Personalized 3D Printing of Heart Model Aids in LAA-Closure Procedure: Case Report

July 17, 2015

SYDNEY, AUSTRALIA — Australian physicians are taking advantage of 3D printing to create an exact replica of the patient's cardiac anatomy when planning left atrial appendage (LAA) closure procedures with the Watchman (Boston Scientific) device[1].

The researchers say that 3D printing is useful when closing the LAA with the Watchman, particularly in patients where "the anatomy is complex and the interaction between the device and the appendage is difficult to quantify, even using advanced imaging methods."

Speaking with heartwire from Medscape, lead investigator Dr James Otton (Victor Chang Cardiac Research Institute, Sydney, Australia) said percutaneous LAA-occlusion procedures with the Watchman, which was approved by the US Food and Drug Administration (FDA) in March 2015, are performed under fluoroscopy and transesophageal echocardiography (TEE). In addition, multidetector computed tomography (CT) helps provide a 3D image of the heart.

"The issue is that the structure of the left atrial appendage is very complex, and even if you have a great-quality data set, it's very difficult to know where the device will fit within the left atrial appendage," said Otton. "The sizing is not straightforward. Within the orifice of the left atrial appendage, it can be hard to decide exactly where the device should go."

Watchman in 3D-printed model of LAA [Source: Dr James Otton]

In a letter to the editor in the June 2015 Journal of the American College of Cardiology: Cardiovascular Interventions, Otton and colleagues published data on their experience with 3D printing of the LAA in a 74-year-old man with a history of paroxysmal atrial fibrillation who was intolerant to oral anticoagulation. Using data from the CT scan, they printed a 3D model, which is made up of a rubberlike material to simulate atrial mechanical properties of the left atrium and LAA.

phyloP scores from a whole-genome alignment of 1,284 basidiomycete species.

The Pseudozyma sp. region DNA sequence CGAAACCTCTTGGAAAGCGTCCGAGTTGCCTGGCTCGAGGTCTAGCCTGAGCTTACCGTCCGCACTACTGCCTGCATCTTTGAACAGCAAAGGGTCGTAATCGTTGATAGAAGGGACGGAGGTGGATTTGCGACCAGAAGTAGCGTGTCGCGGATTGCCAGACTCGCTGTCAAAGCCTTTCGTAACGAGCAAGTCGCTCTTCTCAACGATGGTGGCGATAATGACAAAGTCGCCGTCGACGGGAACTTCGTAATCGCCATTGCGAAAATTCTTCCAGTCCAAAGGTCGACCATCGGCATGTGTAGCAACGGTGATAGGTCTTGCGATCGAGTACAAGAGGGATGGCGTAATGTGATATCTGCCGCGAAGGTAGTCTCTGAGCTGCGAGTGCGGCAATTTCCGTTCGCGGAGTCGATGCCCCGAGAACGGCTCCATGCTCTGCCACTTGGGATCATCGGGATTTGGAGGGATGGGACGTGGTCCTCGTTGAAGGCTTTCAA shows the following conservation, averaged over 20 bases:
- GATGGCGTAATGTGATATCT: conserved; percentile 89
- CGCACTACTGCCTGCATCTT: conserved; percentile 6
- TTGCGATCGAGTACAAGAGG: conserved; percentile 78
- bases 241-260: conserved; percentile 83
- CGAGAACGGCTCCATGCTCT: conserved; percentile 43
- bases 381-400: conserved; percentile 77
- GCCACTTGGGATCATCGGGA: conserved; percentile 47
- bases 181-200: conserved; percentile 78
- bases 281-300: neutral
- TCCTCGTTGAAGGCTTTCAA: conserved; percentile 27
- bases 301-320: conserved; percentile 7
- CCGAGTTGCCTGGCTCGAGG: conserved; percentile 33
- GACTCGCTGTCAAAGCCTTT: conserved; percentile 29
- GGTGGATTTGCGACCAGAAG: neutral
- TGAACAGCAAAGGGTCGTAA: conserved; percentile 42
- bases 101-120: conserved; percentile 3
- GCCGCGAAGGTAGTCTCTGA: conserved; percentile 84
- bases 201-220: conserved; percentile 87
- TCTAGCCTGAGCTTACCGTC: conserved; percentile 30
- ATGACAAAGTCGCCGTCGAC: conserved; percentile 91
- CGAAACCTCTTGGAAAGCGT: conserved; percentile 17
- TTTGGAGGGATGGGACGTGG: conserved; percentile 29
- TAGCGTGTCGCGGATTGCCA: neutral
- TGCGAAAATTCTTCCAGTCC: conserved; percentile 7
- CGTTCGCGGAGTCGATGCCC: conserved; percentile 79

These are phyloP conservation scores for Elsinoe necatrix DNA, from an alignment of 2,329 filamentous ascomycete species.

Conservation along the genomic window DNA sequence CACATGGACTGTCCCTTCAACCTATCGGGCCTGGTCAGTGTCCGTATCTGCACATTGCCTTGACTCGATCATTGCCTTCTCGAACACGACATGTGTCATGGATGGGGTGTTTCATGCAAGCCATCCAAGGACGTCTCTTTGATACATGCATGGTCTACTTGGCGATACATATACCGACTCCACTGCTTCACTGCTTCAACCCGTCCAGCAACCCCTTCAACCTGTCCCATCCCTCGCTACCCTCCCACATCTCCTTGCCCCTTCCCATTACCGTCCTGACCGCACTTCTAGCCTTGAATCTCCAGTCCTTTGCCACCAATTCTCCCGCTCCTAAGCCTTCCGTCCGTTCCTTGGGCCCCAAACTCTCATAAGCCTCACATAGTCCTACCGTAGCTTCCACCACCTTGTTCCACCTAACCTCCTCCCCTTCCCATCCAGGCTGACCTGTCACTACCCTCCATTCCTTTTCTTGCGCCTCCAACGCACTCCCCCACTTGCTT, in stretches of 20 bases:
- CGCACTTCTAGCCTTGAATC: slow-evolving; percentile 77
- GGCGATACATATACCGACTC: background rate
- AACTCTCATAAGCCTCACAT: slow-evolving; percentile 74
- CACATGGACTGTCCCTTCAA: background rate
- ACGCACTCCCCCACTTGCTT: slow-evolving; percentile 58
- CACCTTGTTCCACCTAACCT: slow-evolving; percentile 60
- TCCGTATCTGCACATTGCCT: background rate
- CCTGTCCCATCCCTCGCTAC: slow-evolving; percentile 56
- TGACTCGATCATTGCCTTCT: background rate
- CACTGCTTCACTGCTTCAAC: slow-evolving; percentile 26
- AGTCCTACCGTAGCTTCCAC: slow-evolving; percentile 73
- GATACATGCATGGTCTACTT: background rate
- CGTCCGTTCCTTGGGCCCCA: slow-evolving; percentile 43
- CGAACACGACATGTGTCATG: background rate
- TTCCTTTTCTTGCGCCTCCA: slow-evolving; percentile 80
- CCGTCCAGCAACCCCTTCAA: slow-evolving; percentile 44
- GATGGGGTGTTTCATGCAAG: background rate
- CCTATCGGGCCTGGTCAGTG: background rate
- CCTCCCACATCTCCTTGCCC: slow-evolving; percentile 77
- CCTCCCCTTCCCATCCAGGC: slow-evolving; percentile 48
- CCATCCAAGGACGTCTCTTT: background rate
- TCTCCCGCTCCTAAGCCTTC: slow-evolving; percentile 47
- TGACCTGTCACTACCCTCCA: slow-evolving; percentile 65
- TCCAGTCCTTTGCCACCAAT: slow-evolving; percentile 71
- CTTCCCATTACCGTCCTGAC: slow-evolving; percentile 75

The 21-mm, 24-mm, and 27-mm Watchman devices were placed into the 3D model, which was then reimaged with CT. With the three devices in the 3D model, they were able to analyze the anatomic deformation for each device. This helped "identify the areas and extent of engagement of the device on the flexible atrial model," according to the investigators.

Interestingly, based on the TEE, the group reports the 21-mm device would have been selected but the data from CT scan of the 3D model suggested it would have been too small. Data from the 3D model/CT scan showed the 27-mm Watchman device was too large to be selected for the patient. As a result, the 24-mm device was chosen and deployed by Dr Brendan Gundalingam (Victor Chang Cardiac Research Institute). Intraoperative TEE revealed good positioning with no leakage.

To heartwire , Otton said calculating measurements using CT and TEE to appropriately size the Watchman device can be time consuming, but with the 3D printing, "you just stick the device in and you know exactly how it's going to fit."

Not all complications from LAA-closure procedures arise from inappropriate sizing of the device. Incomplete closure of the device and pericardial effusion are two detrimental outcomes that appear to be related to the poor sizing of the device within the LAA, however. For example, in the 74-year-old patient, they found the larger 27-mm Watchman device hadn't fully expanded. As a result, one of the unretracted Watchman "barbs" was applying a lot of pressure on a single point within the LAA wall. The group hypothesized that this might have led to a postprocedure pericardial effusion.

Otton said the 3D printing of a patient's left atrium/LAA can be done within 30 minutes of the CT scan. It is also surprisingly cheap, he added, noting the material costs of the 3D print range from $100 to $200, although there are software and other ancillary costs. At present, 3D printing for LAA-closure procedures with the Watchman is not done regularly and might not need to be done in patients where anatomy is straightforward and measurements easy to calculate, but Otton believes the technique can be useful as an adjunctive technology, particularly in the planning stages.

"I don't want to overstate the utility of [3D printing], because this is really just proof of concept, showing that it can be done," Otton told heartwire . "I think 3D printing will be used more—even in our own work it's been used in other procedures—and I think it will be useful in a subset of complex procedures. And it'll definitely be useful in education and planning, but I wouldn't go so far as to say it'll be routinely done. I think we'll have to wait a year or two to see how it goes."

Otton et al report no relevant financial relationships.


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